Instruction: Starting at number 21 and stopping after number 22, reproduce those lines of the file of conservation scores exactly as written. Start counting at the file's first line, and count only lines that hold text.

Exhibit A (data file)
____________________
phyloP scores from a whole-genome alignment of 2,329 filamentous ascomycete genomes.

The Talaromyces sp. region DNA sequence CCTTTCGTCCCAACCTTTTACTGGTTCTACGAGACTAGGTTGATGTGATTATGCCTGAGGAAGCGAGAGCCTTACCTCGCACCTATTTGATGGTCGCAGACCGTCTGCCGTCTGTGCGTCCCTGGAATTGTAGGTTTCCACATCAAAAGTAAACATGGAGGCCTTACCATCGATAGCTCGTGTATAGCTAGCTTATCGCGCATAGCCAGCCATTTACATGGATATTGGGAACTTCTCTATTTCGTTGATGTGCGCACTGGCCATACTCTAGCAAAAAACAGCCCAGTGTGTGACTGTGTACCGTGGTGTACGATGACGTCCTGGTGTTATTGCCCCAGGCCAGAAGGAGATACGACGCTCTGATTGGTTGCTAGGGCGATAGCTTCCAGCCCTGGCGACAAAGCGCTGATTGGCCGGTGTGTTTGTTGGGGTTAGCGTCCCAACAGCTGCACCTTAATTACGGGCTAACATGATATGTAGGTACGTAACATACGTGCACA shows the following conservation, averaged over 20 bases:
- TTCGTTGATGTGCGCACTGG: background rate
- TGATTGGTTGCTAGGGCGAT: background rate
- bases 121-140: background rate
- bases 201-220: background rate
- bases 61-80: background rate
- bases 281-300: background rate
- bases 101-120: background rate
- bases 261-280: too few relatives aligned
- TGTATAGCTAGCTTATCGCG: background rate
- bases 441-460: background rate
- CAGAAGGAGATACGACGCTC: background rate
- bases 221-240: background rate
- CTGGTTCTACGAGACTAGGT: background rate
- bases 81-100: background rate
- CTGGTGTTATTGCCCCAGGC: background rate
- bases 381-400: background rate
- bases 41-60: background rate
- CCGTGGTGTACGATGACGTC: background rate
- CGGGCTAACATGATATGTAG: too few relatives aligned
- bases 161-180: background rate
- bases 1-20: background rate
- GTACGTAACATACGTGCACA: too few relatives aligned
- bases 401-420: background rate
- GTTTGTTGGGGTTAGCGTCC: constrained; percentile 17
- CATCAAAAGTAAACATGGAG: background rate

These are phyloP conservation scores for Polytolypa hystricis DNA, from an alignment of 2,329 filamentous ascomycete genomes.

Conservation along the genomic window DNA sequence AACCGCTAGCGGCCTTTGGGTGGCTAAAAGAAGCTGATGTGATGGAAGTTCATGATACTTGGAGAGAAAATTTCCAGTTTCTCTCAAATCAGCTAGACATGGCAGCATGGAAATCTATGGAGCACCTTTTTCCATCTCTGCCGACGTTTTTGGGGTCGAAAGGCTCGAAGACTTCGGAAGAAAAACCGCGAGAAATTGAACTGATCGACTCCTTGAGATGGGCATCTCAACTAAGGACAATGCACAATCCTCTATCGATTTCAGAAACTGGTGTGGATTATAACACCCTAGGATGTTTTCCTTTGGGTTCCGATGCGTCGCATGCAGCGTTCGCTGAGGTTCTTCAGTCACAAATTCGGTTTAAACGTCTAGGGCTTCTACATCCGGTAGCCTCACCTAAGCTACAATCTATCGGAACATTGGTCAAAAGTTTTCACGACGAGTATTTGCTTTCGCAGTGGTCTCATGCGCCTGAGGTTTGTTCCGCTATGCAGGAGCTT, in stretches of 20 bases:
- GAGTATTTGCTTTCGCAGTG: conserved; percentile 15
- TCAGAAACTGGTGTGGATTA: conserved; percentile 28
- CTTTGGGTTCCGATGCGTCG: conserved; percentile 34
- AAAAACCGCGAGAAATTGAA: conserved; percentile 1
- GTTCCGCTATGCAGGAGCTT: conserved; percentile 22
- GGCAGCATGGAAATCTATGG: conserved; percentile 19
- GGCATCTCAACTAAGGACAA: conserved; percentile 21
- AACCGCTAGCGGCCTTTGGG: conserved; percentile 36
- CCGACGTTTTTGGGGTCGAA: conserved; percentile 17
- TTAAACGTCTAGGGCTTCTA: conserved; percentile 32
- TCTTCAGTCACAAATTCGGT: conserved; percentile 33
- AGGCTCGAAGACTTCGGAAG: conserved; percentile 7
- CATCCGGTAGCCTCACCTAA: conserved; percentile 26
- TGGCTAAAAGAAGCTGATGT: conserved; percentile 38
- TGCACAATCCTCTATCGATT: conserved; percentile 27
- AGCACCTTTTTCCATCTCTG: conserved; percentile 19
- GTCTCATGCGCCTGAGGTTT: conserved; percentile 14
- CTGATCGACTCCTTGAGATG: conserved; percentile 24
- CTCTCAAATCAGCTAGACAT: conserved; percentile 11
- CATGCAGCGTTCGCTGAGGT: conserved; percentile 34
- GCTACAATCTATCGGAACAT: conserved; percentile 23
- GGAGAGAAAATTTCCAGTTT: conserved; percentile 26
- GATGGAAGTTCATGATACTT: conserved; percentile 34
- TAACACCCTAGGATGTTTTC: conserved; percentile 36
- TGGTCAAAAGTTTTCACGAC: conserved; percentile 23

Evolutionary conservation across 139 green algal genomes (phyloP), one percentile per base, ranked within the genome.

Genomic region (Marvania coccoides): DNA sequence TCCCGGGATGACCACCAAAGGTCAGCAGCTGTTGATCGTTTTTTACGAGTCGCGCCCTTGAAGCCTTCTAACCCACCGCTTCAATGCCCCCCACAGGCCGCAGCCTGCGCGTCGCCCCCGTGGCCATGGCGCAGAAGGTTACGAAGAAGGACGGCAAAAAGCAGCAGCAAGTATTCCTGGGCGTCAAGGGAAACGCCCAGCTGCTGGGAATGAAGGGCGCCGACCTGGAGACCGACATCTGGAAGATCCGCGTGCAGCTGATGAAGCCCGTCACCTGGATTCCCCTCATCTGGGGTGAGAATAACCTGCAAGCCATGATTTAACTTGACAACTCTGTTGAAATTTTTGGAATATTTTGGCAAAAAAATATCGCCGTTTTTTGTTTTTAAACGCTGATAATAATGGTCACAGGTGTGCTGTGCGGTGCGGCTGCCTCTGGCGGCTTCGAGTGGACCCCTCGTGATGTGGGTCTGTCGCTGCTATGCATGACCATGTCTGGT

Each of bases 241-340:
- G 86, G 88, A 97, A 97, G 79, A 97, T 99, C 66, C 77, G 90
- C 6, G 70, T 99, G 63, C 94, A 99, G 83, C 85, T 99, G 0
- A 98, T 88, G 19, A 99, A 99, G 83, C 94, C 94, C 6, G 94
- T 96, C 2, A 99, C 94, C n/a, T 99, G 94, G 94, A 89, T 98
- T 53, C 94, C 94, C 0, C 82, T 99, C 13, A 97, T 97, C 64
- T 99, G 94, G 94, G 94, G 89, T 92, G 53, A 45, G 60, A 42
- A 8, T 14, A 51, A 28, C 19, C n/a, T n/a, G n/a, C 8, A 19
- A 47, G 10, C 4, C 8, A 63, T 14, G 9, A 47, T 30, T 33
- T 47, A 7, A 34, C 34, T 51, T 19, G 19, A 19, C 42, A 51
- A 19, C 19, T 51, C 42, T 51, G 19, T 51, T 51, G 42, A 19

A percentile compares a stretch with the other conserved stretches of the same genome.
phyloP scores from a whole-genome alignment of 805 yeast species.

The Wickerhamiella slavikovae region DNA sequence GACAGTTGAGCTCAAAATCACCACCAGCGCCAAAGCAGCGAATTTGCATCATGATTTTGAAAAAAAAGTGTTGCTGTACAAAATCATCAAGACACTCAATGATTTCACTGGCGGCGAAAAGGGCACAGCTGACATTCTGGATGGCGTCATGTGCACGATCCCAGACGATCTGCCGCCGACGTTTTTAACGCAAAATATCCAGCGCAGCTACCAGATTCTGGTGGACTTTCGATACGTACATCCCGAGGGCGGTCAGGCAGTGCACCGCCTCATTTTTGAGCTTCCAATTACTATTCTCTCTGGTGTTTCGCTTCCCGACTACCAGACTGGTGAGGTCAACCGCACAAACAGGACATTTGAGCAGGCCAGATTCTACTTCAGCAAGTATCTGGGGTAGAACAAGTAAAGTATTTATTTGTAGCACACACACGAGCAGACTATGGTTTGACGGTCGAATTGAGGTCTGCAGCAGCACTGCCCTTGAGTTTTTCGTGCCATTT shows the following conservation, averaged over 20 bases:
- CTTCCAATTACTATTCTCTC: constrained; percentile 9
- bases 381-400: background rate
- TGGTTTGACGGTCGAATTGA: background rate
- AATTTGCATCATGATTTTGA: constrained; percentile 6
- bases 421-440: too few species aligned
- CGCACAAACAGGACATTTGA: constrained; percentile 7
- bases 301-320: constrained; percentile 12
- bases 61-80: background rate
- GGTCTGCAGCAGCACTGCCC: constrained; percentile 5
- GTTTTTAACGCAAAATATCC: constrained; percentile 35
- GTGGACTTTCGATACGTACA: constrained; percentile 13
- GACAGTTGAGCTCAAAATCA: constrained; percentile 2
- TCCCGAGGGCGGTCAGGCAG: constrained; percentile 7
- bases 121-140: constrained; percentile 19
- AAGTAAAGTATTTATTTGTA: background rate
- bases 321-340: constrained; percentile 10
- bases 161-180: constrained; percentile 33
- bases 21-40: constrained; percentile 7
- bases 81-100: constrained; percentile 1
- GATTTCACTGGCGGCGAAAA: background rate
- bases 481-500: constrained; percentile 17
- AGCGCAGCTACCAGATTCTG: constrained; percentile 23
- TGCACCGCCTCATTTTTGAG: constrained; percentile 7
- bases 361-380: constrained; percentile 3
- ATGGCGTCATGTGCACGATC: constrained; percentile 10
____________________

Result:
- CGGGCTAACATGATATGTAG: too few relatives aligned
- bases 161-180: background rate